And then Down in Yon Forest, a haunting tune and rarely heard, at least in my experience. It was collected by John Jacob Niles in Appalachia in the 1930’s, around the same time as he collected I Wonder as I Wander, which is more familiar to most people. But Down in Yon Forest has Arthurian overtones in the lyrics; it was originally sung on Corpus Christi feast day, but in the mountains the line “sing all good men for the newborn baby” was added and it became a song for the Christmas season. I love to sing it.

Where do you offer this program?

All kinds of places! Churches, libraries, theaters, state parks, private house concerts. It really fits almost any venue. And almost any audience, as we can vary the songs to suit the group in front of us at the time.


Copyright Susanna Holstein. All rights reserved. No Republication or Redistribution Allowed without attribution to Susanna Holstein.

Thursday, November 23, 2017

Happy Thanksgiving!

To all my blog readers, my best wishes for a peaceful and memorable Thanksgiving.




Copyright Susanna Holstein. All rights reserved. No Republication or Redistribution Allowed without attribution to Susanna Holstein.

Tuesday, November 21, 2017

Frosty Morning Poems

The frosty mornings of this week called to mind two of my favorite poems This first is by Robert Frost, perhaps not one of his most well-known but what images he creates here.

AN OLD MAN'S WINTER NIGHT 

by Robert Frost

All out of doors looked darkly in at him
Through the thin frost, almost in separate stars,
That gathers on the pane in empty rooms.
What kept his eyes from giving back the gaze
Was the lamp tilted near them in his hand.
What kept him from remembering what it was
That brought him to that creaking room was age.
He stood with barrels round him -- at a loss.
And having scared the cellar under him
In clomping there, he scared it once again
In clomping off; -- and scared the outer night,
Which has its sounds, familiar, like the roar
Of trees and crack of branches, common things,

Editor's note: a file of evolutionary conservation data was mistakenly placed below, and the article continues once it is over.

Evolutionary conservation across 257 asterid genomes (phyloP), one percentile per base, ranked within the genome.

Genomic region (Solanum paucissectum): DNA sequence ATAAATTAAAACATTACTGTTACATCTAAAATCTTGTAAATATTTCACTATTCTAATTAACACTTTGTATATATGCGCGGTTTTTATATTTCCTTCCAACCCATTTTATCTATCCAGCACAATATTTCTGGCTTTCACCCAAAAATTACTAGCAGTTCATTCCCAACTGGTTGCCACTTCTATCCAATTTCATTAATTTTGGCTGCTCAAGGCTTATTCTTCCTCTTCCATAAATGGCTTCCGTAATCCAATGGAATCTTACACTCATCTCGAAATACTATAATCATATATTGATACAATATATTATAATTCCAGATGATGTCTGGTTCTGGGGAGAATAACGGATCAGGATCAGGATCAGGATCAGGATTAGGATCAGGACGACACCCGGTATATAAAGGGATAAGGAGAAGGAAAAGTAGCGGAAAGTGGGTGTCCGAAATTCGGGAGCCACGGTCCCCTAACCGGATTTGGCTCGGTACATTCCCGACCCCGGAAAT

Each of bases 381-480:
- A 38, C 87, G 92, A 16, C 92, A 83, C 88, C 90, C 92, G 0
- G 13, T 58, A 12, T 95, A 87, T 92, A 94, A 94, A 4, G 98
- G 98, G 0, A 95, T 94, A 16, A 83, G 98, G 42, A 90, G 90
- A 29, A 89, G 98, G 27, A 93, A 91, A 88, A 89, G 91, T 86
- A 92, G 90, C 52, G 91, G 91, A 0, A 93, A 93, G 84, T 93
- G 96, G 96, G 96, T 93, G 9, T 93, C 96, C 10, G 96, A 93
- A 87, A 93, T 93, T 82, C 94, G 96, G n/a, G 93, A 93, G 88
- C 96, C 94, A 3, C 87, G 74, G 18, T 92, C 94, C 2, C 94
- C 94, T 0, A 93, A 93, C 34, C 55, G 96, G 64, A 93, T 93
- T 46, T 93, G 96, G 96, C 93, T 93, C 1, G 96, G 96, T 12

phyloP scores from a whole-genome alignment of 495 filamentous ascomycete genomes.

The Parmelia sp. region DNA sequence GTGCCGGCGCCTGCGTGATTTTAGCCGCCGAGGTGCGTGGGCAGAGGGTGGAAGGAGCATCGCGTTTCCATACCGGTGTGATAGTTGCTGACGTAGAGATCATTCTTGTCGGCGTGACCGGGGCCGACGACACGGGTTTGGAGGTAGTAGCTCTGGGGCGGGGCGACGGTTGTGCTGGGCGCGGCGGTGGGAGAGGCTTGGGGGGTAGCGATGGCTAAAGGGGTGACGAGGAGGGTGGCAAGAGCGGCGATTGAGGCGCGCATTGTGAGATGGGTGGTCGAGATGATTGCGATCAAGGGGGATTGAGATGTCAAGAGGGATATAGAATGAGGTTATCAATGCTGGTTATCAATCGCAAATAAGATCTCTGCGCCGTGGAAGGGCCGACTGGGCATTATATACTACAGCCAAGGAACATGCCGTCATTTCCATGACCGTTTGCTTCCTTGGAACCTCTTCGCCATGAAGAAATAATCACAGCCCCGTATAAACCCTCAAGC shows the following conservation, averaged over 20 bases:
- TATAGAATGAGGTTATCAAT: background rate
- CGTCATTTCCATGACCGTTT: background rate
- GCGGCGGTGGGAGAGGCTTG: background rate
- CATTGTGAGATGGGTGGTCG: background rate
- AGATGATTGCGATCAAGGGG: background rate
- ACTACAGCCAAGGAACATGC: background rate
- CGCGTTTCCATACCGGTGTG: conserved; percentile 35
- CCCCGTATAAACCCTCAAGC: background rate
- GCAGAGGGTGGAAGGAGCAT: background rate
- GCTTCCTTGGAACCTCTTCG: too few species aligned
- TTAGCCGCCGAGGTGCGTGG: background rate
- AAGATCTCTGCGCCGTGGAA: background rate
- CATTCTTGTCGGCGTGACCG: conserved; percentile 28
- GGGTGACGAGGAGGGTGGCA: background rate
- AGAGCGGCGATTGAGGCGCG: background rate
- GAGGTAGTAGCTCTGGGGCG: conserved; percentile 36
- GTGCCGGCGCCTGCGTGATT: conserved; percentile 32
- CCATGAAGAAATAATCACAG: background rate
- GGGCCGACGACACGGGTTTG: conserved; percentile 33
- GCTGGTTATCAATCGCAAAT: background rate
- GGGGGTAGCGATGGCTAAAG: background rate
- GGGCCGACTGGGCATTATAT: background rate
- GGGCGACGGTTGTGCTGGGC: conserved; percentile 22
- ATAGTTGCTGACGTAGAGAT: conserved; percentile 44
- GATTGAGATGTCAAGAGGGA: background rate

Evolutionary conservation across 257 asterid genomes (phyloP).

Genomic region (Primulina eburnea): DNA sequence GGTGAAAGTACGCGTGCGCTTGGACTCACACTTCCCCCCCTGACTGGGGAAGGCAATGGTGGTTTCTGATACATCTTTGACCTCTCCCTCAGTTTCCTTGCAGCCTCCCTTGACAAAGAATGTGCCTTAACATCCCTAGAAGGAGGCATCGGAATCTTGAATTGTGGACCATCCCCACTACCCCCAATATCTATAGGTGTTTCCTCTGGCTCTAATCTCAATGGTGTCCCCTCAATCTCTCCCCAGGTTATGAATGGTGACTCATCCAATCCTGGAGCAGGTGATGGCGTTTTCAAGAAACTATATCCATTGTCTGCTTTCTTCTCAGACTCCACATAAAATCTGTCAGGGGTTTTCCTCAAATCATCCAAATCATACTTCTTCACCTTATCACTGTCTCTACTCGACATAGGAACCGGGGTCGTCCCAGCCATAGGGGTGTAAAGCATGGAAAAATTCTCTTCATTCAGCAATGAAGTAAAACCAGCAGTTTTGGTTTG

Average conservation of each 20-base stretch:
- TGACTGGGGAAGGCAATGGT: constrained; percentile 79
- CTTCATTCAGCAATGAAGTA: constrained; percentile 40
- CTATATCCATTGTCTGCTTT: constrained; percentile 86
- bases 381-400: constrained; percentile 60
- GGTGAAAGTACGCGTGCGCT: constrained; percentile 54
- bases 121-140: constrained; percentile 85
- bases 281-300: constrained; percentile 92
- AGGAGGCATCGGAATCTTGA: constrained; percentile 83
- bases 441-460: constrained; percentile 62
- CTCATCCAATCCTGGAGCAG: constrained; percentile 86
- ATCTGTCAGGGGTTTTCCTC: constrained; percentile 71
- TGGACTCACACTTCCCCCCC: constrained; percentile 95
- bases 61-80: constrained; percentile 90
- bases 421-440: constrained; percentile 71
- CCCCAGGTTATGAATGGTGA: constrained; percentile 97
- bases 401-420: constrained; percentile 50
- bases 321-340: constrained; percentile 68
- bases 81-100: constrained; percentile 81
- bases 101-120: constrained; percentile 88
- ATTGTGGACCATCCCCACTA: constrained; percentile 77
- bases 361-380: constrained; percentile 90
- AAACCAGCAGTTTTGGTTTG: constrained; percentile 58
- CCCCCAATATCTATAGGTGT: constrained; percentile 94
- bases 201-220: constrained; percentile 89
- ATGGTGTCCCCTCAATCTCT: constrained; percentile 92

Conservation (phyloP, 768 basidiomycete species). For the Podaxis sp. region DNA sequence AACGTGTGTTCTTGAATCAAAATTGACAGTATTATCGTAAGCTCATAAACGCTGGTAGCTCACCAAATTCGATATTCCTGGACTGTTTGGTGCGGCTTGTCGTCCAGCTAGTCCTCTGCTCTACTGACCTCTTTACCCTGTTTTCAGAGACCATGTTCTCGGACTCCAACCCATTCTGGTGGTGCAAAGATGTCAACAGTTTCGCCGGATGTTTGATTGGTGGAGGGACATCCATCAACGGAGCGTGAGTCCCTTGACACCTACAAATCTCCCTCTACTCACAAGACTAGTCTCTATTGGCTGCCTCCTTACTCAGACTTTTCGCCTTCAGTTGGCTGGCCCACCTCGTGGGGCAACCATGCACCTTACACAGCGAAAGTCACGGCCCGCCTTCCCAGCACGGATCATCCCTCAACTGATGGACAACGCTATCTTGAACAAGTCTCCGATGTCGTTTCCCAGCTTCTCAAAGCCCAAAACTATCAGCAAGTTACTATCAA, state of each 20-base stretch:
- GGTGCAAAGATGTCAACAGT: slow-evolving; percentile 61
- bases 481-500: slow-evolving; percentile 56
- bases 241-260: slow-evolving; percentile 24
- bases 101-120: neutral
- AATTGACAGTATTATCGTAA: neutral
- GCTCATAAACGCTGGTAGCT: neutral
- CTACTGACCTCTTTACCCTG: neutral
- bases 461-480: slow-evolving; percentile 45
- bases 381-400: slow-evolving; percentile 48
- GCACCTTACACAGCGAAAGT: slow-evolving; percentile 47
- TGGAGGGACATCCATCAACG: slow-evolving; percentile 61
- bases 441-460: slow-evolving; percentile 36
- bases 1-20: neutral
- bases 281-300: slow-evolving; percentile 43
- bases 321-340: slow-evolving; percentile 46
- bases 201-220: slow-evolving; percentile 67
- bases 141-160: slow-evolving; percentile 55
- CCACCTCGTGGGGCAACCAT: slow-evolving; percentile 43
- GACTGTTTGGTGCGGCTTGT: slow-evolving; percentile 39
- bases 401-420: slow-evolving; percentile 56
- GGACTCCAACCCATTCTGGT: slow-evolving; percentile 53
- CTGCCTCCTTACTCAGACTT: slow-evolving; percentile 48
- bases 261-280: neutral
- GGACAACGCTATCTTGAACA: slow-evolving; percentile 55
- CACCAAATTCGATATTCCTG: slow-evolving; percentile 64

But nothing so like beating on a box.
A light he was to no one but himself
Where now he sat, concerned with he knew what,
A quiet light, and then not even that.
He consigned to the moon, such as she was,
So late-arising, to the broken moon
As better than the sun in any case
For such a charge, his snow upon the roof,
His icicles along the wall to keep;
And slept. The log that shifted with a jolt
Once in the stove, disturbed him and he shifted,
And eased his heavy breathing, but still slept.
One aged man -- one man -- can't keep a house,
A farm, a countryside, or if he can,
It's thus he does it of a winter night.

The second is by Ted Kooser, who is probably my favorite poet, if I had to choose just one. His words paint pictures, but there is as much under the surface of the images as a person cares to seek out. Kooser was the 13th US Poet Laureate. His book Winter Morning Walks is my winter morning companion during the cold season.

ABANDONED FARMHOUSE

by Ted Kooser

He was a big man, says the size of his shoes
on a pile of broken dishes by the house; 
a tall man too, says the length of the bed
in an upstairs room; and a good, God-fearing man,
says the Bible with a broken back
on the floor below the window, dusty with sun;
but not a man for farming, say the fields
cluttered with boulders and the leaky barn.




A woman lived with him, says the bedroom wall
papered with lilacs and the kitchen shelves
covered with oilcloth, and they had a child,
says the sandbox made from a tractor tire.
Money was scarce, say the jars of plum preserves
and canned tomatoes sealed in the cellar hole.
And the winters cold, say the rags in the window frames.
It was lonely here, says the narrow country road.

Something went wrong, says the empty house
in the weed-choked yard. Stones in the fields
say he was not a farmer; the still-sealed jars
in the cellar say she left in a nervous haste.
And the child? Its toys are strewn in the yard
like branches after a storm—a rubber cow,
a rusty tractor with a broken plow,
a doll in overalls. Something went wrong, they say.


Copyright Susanna Holstein. All rights reserved. No Republication or Redistribution Allowed without attribution to Susanna Holstein.